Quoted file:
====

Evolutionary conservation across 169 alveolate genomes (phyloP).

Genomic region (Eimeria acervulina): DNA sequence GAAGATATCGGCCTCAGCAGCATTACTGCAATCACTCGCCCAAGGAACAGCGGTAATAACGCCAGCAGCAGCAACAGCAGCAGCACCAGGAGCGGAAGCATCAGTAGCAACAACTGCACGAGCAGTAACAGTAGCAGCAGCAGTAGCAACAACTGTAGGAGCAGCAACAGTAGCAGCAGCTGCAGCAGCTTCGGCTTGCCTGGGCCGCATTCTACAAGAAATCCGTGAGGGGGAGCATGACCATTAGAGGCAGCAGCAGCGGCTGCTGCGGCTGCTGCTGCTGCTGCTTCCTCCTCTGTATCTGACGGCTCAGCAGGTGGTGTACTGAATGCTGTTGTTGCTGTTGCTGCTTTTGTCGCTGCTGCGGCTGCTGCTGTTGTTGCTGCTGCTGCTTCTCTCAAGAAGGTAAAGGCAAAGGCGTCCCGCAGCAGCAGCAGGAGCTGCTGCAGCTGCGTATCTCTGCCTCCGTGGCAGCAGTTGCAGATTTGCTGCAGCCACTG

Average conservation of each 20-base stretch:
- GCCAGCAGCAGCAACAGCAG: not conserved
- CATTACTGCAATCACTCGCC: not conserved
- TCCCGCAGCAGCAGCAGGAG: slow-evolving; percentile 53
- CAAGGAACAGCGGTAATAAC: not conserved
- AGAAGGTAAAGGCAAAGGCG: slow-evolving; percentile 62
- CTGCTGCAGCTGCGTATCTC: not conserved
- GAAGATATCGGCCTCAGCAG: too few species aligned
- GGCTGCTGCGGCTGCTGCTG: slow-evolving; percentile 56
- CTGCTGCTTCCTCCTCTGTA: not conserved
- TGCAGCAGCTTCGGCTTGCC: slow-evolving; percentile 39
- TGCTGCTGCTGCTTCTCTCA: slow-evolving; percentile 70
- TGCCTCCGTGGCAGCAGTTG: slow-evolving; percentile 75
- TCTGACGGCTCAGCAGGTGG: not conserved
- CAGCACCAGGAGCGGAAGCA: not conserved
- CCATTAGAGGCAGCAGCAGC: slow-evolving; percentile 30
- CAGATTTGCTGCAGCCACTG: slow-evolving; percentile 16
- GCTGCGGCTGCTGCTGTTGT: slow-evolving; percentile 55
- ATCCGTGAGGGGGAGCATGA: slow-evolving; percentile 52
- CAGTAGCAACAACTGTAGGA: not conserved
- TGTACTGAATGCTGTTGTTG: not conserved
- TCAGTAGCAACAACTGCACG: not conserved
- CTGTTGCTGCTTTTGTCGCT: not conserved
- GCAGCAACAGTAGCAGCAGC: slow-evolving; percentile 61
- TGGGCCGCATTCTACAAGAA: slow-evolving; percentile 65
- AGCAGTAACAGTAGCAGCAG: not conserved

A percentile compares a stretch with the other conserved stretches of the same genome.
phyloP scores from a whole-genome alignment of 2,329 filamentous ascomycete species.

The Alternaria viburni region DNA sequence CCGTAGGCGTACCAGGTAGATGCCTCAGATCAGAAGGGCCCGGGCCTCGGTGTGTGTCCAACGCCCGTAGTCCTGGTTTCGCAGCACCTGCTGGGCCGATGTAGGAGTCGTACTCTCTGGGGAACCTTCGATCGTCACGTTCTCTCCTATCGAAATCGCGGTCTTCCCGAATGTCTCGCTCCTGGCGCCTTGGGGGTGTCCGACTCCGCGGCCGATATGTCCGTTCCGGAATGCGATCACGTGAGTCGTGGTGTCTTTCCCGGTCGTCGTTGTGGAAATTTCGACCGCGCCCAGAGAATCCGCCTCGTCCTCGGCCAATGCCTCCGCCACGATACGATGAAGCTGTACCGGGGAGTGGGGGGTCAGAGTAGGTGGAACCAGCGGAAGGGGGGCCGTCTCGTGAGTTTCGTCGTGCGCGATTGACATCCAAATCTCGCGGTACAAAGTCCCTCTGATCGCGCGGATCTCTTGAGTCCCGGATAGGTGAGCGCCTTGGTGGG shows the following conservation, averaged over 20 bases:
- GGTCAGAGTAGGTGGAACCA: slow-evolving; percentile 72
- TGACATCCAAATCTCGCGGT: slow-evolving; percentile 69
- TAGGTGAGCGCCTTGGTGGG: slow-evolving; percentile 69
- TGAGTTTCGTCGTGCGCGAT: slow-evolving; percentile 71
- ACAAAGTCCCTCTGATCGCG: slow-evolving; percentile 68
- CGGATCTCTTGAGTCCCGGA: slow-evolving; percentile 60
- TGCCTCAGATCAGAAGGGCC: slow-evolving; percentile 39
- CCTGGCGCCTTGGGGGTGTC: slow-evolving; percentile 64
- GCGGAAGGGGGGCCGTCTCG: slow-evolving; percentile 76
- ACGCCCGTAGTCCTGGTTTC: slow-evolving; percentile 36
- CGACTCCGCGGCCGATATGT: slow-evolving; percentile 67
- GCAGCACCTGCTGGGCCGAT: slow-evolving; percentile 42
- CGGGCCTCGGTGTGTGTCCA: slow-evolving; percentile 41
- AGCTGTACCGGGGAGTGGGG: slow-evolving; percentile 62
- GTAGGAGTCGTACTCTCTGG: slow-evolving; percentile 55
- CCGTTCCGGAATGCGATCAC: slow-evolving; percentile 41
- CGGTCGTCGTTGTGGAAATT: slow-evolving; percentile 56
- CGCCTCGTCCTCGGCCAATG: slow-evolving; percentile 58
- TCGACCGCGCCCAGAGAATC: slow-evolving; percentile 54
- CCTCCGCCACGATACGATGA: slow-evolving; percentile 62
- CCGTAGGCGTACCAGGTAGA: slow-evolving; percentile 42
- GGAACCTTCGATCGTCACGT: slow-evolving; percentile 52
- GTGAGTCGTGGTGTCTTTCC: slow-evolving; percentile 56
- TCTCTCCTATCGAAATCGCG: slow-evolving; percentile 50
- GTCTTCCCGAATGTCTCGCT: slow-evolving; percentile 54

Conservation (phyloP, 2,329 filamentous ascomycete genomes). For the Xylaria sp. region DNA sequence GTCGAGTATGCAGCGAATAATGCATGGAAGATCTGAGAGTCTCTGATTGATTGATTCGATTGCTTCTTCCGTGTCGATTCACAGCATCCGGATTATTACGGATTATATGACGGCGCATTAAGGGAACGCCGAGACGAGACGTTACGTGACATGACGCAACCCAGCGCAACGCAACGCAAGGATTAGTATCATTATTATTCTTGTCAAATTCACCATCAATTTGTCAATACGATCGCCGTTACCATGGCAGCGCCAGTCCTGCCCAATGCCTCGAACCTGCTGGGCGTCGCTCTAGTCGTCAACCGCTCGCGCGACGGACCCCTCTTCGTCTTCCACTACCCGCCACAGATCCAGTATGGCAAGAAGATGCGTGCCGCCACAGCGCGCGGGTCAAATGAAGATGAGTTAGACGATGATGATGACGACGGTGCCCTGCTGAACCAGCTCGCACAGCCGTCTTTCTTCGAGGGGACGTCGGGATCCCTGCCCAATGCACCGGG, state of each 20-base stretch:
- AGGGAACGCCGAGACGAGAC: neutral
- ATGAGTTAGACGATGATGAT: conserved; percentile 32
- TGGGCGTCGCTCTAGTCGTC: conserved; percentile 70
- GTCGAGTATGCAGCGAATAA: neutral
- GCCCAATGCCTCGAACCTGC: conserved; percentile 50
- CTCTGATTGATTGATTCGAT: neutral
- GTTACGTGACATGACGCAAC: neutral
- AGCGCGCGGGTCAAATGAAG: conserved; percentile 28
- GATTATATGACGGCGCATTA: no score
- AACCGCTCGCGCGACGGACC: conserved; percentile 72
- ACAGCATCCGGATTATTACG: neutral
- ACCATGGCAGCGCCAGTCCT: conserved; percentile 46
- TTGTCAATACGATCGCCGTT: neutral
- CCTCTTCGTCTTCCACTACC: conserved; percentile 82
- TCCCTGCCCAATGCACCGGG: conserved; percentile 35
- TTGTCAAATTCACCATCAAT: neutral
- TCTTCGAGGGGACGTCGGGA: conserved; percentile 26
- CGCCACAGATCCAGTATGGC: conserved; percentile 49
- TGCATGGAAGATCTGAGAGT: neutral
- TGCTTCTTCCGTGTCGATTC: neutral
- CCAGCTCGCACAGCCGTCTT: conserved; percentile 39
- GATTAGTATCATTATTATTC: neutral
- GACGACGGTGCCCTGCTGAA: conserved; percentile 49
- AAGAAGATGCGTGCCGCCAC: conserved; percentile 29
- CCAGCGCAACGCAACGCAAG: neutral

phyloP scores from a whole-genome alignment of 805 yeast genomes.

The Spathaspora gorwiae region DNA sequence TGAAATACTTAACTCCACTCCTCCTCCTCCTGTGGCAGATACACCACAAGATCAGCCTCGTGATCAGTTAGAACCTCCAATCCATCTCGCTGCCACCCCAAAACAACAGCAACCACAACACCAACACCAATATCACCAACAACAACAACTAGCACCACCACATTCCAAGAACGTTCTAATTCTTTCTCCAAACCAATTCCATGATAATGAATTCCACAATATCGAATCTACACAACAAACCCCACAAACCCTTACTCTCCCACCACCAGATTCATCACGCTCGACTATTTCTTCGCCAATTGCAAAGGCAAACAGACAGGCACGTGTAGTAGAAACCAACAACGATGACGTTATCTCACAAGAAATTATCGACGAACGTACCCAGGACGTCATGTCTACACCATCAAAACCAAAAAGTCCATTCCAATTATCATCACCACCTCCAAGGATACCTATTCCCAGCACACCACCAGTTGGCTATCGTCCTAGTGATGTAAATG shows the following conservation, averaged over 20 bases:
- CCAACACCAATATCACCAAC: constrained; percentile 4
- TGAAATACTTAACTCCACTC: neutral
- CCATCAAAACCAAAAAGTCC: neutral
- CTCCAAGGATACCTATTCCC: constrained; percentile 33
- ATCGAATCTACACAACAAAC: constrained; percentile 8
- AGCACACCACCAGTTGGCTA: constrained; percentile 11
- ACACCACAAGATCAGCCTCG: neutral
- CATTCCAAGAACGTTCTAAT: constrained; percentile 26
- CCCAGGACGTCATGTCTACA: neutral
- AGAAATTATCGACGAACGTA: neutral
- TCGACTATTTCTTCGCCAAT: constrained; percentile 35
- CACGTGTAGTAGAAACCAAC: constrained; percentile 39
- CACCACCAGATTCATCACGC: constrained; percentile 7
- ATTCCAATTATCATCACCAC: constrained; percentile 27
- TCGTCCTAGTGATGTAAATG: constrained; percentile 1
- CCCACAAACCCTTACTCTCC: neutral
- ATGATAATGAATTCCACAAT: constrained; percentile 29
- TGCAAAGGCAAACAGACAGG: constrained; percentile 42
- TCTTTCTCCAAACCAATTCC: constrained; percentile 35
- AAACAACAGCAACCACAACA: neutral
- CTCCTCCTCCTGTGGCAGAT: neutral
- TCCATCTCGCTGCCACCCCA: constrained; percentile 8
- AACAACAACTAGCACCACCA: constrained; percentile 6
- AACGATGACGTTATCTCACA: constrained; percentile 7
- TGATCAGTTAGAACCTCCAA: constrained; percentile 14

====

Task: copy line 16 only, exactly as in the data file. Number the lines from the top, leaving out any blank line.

- TCTGACGGCTCAGCAGGTGG: not conserved